“There is no textbook definition for what molestation does to someone. Each individual is different.” –Tyler Perry
Tyler Perry didn’t want to hurt his mother with the truth about what he suffered at the hands of adults he should have been able to trust, so he waited until after she died to publicly reveal the secrets he had kept locked inside for so long. He went on Oprah’s television show in 2010 to talk about how he had been affected by sexual abuse, and how survivors can ultimately heal.
Tyler told Oprah he was 5 or 6 years old the first time he was molested. While building a birdhouse with an adult male neighbor, the man put his hands in Tyler’s pants. “I’m thinking, ‘What is this?'” Tyler said. “And I felt my body betraying me, because I felt an erection at that age.”
Tyler was subsequently molested by a male nurse, and again by a man he knew from church. “[The man from church] used God and the Bible against me to justify a lot of the things that were going on,” Tyler says. “And that was my first sexual experience, with this man performing oral sex on me as a boy.”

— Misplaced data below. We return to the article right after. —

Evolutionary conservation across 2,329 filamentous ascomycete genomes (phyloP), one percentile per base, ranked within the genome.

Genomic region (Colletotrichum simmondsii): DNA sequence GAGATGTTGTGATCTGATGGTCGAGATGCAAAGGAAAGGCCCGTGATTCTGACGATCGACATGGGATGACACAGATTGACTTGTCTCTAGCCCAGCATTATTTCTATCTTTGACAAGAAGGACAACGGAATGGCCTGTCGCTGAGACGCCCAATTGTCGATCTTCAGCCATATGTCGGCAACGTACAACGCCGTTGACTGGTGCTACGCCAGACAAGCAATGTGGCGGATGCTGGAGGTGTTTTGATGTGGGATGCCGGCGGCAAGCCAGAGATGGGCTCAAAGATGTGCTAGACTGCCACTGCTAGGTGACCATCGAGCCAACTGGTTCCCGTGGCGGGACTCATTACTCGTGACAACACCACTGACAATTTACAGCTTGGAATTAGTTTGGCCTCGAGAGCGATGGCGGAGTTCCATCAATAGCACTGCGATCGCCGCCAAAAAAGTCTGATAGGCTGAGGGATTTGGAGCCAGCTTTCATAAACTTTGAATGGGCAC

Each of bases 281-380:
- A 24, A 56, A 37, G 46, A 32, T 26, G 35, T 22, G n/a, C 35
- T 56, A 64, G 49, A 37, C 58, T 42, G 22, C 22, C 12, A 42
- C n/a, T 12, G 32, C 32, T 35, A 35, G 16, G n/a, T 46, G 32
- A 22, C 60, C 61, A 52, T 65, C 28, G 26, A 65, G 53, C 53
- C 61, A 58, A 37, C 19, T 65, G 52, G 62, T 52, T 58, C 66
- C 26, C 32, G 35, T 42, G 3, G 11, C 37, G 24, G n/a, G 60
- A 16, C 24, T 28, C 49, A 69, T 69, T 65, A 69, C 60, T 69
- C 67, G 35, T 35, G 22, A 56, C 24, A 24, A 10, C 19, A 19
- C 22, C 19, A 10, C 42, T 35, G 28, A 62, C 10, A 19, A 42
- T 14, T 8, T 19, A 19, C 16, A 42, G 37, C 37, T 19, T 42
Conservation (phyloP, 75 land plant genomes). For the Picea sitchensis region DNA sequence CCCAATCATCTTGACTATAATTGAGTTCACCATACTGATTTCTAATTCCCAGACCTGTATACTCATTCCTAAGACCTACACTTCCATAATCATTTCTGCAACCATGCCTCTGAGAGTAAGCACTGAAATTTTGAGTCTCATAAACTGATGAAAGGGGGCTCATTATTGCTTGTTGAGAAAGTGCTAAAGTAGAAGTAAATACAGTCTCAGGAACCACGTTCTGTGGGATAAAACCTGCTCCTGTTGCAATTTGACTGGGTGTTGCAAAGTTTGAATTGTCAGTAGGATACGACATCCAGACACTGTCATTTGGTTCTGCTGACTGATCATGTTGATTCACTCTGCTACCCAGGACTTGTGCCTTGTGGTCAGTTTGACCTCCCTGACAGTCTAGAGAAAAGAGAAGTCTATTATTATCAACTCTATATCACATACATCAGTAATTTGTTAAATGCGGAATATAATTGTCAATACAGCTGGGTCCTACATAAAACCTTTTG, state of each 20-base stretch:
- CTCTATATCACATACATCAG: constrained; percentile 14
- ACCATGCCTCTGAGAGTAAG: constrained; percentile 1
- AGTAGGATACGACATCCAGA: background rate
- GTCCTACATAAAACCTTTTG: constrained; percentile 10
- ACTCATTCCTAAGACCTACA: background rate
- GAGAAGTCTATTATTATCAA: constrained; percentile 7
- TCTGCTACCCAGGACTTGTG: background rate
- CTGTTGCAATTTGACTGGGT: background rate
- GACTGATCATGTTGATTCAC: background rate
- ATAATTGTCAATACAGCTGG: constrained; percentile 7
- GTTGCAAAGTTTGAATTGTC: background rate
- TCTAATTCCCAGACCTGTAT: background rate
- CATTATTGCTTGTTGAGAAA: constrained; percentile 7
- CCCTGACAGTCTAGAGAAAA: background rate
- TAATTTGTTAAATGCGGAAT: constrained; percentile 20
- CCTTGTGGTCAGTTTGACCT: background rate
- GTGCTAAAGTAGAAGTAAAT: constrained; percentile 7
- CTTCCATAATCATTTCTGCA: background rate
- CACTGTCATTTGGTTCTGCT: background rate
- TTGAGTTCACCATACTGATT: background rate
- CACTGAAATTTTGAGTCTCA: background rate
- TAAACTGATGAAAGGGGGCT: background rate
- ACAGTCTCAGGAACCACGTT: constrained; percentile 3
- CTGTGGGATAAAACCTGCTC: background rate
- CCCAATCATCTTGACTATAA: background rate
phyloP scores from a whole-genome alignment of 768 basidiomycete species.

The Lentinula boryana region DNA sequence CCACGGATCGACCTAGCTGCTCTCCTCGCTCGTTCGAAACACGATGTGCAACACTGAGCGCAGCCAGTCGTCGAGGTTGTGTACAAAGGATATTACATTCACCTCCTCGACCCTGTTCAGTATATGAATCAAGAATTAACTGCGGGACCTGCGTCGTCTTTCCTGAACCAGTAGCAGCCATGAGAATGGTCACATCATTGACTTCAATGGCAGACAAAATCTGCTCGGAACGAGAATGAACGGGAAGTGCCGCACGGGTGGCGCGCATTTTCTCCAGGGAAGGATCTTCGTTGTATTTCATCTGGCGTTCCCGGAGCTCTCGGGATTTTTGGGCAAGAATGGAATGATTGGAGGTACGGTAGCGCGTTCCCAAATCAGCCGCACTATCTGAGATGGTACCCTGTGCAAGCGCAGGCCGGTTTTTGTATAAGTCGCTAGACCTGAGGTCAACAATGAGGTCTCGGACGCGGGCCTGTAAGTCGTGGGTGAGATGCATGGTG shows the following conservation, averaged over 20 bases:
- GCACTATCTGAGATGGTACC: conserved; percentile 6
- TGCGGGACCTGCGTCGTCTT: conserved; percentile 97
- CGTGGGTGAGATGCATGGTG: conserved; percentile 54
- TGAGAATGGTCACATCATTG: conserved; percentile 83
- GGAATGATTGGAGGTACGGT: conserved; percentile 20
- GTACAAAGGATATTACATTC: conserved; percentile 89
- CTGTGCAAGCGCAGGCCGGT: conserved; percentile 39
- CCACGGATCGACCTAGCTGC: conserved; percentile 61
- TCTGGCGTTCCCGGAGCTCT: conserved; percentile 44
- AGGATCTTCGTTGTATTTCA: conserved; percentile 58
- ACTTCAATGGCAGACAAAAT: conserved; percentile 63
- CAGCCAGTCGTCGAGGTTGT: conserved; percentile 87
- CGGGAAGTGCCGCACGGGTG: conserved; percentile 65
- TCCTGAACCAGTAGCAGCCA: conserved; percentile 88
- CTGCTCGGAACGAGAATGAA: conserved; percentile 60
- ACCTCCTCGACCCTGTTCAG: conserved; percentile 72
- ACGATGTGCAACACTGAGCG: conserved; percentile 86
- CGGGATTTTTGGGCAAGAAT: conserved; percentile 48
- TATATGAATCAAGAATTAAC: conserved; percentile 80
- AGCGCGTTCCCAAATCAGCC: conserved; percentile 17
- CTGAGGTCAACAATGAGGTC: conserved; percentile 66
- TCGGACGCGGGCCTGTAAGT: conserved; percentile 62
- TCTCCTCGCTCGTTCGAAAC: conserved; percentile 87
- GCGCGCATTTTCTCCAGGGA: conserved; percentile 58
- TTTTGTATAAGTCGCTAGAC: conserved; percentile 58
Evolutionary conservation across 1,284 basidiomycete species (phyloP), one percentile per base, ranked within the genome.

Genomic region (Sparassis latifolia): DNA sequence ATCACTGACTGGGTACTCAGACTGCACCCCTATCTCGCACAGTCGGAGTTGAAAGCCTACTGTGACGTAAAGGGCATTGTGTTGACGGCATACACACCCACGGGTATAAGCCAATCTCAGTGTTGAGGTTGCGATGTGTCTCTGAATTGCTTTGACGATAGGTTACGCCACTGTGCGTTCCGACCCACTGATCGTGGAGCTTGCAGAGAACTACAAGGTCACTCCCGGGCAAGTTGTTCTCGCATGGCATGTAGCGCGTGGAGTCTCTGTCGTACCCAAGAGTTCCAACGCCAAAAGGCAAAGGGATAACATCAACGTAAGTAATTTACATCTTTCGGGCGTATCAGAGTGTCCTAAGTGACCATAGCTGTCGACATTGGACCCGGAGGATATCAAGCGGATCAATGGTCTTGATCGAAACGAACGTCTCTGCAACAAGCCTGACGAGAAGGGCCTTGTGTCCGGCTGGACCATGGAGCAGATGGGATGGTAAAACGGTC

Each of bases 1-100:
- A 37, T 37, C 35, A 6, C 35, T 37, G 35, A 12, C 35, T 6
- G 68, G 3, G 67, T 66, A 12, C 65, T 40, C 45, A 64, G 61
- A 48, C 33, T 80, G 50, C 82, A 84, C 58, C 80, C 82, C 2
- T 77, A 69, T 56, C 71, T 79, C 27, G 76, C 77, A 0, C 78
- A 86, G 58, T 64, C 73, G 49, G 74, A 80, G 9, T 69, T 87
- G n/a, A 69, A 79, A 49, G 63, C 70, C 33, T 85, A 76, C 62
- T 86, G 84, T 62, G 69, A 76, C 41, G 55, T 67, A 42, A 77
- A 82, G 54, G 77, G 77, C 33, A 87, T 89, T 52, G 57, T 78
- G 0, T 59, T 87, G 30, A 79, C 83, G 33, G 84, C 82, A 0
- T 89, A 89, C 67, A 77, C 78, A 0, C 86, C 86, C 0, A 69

Perry’s first sexual experience with a woman happened when he was raped by a grown woman–a friend of his mother’s, who forced him to have sex with her as her own son sat in the bathtub behind a locked bathroom door.
Tyler said he finally was willing to talk about the abuse when he knew it wouldn’t hurt his mother to tell his truth. “She suffered so much horror in her life–surviving breast cancer, the abuse from my father, the belittling, the beatings. And I just could not be a source of pain.”
Perry said he was depressed and suicidal for much of his life, and he thanked Oprah for giving him the tools he needed to heal. He once heard her suggest on her show that writing about your pain is a powerful way to heal, so he took her advice. Those journals he wrote eventually became the stage plays that are the corner stone of the empire Tyler Perry has built.